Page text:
“The 1964 Civil Rights Act and the 1965 Voting Rights Act brought big changes in Marshall County,” Ash said. “Around the state and the nation blacks had been trying to register for a long time, and we went out and registered a lot of people then. President Johnson finished off some things President Kennedy wanted to do, and things really changed from there.”
Ash’s service continues on the board of the Northeast Mississippi Planning and Development District and the zoning board in Potts Camp. He also has served on the Rust College board and retired last year from the Mississippi Veterans Affairs Board.
“All of my political life I’ve gotten 85 to 90 percent of the black vote, which showed I was trying to do the right thing,” he said.

Area civil rights highlights
Black voter registrations increased after the mid-1960s laws passed, but activists continued to press for equality on many fronts.
Rust College Professor Sylvester Oliver put the college and county’s civil rights history in perspective in a timeline of the period from 1957 to 1989 that he published in 2003.
n In 1965, Rust College President W.A. McMillan took a group of students to conduct a sit-in at a local lunch counter.
n In 1965, Rust College students and professors successfully integrated local clinics and doctors’ waiting rooms and the bus terminal.
n In 1966, Marshall County residents participated in the James Meredith March Against Fear down Mississippi Highway 51, during which Meredith was shot.
n In 1966, Marshall County Citizens for Progress, a local moderate group, conducted a boycott against white Holly Springs merchants for discriminatory hiring practices.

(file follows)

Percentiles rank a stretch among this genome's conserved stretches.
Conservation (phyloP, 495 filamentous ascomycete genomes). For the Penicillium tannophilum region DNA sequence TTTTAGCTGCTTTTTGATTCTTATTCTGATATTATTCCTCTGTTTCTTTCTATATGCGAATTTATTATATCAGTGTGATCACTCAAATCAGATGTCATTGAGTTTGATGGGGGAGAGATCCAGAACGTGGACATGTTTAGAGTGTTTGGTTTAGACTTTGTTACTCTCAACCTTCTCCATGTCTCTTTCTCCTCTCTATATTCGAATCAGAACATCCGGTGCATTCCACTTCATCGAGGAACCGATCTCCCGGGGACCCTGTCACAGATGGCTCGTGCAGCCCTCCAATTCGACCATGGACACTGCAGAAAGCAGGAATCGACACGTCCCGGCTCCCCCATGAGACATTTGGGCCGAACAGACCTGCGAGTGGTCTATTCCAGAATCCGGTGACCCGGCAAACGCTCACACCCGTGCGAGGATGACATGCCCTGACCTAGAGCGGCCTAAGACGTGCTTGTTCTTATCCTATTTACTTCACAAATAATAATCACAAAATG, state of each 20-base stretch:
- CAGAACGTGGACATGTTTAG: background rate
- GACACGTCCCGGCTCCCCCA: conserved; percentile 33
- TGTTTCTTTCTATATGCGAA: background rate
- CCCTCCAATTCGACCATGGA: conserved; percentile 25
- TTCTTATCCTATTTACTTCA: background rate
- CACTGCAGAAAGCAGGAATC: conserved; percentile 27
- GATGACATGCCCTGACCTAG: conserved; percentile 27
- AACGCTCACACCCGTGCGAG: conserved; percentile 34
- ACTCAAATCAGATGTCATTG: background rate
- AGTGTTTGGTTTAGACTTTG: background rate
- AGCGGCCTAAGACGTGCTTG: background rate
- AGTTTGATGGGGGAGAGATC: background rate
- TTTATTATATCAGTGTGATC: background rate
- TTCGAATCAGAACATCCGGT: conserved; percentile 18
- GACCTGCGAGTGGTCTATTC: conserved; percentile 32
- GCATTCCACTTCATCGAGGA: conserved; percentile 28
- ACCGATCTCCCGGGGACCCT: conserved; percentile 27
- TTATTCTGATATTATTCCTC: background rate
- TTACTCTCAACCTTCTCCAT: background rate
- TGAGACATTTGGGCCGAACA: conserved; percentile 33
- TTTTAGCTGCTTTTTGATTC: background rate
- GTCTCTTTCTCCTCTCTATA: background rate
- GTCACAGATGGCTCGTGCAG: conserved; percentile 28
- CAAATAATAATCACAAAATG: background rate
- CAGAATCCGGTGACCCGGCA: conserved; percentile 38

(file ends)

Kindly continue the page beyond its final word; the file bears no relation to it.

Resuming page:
n In 1967, almost 8,000 African-Americans voted in the Mississippi primary in Marshall County, and voters elected four black men to county offices.
n In 1969, Eddie L. Smith was elected the first black alderman in Holly Springs since reconstruction.
n In 1969, the U.S. Supreme Court ruled that schools must end segregation at once.
n In 1972, Leon Frazier, a Rust College student, won a class-action federal lawsuit that allowed college students to vote where they attend school.
n In 1974, the United League of Marshall County, a direct action civil rights group, was organized.
“The whole idea of the civil rights movement was to rid the country of inequality between the races and get rid of the Jim Crow practices that lingered,” Oliver said.
More work to do
The Student Nonviolent Coordinating Committee, NAACP and later the United League were among the groups that organized civil rights efforts in Marshall County.
“Basically the United League involved students from the start,” said Marshall County Justice Court Judge Ernest Cunningham, one of the early members. “It basically started from the Butler Young incident in Byhalia.”
Butler Young was killed while in police custody in 1975, and when a grand jury refused to investigate it prompted protests and boycotts by the United League.
“It started with a traffic stop, and they said he ran,” said Robert Young, currently victim services director for the Domestic Violence Project based in Oxford. He, too, was an early member of the United League.
“It expanded to marches in Byhalia, Holly Springs, Tupelo, Okolona, Houston and Lexington, all over the state,” Cunningham said. “It pretty much shut Byhalia down and definitely got their attention in Tupelo.”
Members of the United League and the NAACP worked together, Young said, but the difference was that members of the NAACP had to receive approval from the national organization to act.
“They couldn’t endorse candidates, and still can’t, but the United League could,” Cunningham said. “Flick Ash was one of the candidates we endorsed, and he endorsed us.”
Through all the adversity of the era, many Rust College students, faculty and staff, as well as Marshall County activists, stood together to make a difference.
“The leader of the United League used to say ‘If you help the oppressed it will help the oppressor as well,’” Cunningham said. “He always reminded us that we were fighting for human rights. We had a right to these things because we were human, not because we were African-American.”

Contact Lena Mitchell at (662) 287-9822 or lena.mitchell@djournal.com.